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J Exp Child Psychol. 1989 Apr;47(2):259-73.

Time and again: effects of repetition and retention interval on 2 year olds' event recall.

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Department of Psychology, Emory University, Atlanta, GA 30322.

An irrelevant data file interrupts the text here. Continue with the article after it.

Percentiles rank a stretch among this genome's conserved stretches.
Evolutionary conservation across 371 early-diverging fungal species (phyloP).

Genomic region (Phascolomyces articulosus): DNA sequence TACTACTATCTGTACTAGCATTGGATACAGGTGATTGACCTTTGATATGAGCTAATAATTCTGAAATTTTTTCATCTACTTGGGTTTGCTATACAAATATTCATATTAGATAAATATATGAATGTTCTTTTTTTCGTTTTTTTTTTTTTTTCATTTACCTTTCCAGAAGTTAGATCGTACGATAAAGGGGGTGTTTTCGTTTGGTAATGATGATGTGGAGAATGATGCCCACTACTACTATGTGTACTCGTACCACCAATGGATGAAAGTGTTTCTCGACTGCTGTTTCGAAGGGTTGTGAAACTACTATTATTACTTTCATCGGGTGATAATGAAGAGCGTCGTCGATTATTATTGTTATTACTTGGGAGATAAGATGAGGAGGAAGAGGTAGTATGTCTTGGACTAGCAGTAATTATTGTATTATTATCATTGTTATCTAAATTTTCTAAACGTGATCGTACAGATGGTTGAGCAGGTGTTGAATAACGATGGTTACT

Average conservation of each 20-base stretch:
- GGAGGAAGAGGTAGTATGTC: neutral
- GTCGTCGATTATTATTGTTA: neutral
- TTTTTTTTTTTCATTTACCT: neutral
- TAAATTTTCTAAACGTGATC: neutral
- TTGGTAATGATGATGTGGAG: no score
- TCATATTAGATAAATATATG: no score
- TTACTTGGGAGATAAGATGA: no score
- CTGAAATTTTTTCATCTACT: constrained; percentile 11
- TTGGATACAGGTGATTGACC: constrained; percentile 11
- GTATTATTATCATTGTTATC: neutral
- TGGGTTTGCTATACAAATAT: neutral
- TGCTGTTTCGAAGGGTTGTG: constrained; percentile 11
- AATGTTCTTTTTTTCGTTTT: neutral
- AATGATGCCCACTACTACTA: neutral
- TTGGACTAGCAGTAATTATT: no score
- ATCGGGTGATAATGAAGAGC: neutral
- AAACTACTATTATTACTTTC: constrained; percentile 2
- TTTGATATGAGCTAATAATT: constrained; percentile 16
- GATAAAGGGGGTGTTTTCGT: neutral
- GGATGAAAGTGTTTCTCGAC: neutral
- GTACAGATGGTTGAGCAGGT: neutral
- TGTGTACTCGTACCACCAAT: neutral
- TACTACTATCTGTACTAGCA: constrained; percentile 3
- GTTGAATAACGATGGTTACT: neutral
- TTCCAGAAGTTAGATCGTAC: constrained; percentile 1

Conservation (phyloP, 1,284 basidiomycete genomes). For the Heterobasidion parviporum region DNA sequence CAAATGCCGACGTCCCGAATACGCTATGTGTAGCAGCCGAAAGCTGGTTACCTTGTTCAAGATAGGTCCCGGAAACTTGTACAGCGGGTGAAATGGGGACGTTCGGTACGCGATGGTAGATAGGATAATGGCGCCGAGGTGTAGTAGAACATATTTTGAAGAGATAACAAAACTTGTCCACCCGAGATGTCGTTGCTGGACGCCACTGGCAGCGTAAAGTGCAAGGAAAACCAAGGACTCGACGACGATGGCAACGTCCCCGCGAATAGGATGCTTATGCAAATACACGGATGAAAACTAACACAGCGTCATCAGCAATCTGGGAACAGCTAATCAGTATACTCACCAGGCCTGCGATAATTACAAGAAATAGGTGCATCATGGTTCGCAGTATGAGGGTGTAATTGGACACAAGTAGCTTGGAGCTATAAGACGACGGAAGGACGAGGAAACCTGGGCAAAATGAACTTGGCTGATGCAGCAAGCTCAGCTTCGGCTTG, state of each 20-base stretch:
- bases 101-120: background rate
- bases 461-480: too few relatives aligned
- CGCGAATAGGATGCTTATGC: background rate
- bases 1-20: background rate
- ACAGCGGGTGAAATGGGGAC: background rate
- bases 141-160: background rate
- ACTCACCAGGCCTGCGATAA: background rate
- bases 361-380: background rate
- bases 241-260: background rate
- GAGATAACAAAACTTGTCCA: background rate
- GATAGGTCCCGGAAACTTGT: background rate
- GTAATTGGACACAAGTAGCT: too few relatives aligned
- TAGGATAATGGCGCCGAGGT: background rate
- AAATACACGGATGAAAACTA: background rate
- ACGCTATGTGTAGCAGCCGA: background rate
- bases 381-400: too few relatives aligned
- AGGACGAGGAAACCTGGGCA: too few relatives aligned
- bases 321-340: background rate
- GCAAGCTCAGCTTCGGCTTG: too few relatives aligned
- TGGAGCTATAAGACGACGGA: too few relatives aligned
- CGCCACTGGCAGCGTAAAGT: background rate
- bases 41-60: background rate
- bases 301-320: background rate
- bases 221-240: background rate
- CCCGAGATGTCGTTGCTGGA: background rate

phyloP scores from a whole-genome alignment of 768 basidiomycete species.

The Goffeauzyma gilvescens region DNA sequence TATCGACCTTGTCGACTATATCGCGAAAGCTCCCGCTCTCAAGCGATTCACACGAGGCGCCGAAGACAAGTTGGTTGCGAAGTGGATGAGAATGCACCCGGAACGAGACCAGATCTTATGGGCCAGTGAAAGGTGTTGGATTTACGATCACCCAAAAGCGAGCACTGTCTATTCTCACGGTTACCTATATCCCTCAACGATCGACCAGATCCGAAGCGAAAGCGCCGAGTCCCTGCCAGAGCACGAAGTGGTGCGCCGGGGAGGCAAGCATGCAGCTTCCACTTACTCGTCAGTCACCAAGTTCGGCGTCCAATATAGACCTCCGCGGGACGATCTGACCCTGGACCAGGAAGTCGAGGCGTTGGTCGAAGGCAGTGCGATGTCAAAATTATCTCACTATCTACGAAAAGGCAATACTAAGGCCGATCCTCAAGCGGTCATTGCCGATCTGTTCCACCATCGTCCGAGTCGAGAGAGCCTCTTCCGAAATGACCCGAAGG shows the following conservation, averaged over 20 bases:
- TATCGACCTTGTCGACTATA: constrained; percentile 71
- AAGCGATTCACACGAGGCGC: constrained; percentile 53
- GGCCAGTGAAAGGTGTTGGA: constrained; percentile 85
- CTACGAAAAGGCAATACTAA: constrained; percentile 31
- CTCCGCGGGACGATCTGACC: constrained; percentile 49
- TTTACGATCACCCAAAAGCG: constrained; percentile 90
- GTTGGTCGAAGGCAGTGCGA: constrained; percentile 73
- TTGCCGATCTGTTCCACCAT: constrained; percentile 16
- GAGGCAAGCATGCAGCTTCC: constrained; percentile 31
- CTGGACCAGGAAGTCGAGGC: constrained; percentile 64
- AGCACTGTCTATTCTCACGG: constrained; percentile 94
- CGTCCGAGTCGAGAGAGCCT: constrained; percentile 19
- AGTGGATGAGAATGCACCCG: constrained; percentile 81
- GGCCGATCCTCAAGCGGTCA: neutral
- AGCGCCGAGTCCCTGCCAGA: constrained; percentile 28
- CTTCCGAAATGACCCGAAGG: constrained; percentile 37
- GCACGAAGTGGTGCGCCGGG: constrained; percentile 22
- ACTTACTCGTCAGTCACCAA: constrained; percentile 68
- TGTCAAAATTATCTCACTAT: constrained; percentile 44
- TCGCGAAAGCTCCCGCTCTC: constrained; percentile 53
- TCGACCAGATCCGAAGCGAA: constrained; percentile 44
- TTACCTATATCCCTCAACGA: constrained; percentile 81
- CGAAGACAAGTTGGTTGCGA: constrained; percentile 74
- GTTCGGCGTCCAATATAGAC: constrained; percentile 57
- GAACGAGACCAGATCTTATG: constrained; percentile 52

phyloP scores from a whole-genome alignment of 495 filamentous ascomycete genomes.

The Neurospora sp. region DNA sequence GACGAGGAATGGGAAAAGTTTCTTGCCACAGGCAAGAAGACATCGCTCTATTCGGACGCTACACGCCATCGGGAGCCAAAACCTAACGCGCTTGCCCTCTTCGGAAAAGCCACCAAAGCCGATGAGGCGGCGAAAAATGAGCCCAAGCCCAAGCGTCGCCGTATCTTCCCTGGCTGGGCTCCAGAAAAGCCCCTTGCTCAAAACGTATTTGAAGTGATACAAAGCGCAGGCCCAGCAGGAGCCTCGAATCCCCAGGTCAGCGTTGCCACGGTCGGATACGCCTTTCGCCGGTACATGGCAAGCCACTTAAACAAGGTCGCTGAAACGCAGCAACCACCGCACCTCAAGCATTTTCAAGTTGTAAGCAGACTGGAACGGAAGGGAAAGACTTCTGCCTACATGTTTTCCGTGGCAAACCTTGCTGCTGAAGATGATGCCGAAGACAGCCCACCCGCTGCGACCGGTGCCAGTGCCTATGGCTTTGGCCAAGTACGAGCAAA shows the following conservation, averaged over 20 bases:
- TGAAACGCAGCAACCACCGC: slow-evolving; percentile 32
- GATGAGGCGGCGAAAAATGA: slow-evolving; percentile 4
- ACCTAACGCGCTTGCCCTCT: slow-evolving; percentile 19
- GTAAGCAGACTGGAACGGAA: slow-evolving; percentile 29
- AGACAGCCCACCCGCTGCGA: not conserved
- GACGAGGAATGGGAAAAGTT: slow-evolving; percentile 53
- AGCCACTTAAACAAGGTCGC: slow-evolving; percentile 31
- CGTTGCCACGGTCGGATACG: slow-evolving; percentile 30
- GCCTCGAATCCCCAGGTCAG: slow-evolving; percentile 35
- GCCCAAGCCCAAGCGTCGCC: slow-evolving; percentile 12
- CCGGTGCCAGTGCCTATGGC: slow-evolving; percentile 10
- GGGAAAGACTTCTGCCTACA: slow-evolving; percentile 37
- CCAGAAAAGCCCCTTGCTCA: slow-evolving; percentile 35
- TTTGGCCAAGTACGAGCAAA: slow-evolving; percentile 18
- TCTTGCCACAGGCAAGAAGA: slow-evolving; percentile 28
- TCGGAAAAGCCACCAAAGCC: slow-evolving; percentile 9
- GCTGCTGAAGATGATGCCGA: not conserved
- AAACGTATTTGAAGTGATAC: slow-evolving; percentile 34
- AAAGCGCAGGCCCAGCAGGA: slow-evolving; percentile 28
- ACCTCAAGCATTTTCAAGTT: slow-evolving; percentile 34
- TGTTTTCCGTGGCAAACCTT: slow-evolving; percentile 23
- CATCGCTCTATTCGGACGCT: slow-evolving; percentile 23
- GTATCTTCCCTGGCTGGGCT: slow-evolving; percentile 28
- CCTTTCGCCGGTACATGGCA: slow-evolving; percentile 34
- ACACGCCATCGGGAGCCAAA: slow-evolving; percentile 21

How and what very young children remember is a central question for understanding the course of memory development. In this research, we examined the effects of two factors on 2-year-old children's ability to recall novel events: repetition of the experience and time since experience. Twenty 24-month-old and twenty 28-month-old children participated in unusual laboratory play events. Half of the children returned after a 2-week delay and again after a 3-month delay (repeated experience condition); the remaining children returned only after 3 months (single experience condition). Memory was assessed by asking children to reenact the events. Recall was generally accurate, and there were no significant effects of age. All children recalled more information about the activities associated with the event than about the objects. Surprisingly, children in the repeated experience condition recalled as much about the events at the 3-month retention interval as at the 2-week retention interval. Further, children in this condition recalled more information at the 3-month retention interval than children in the single experience condition, suggesting that reexperiencing an event may guard against long-term forgetting.

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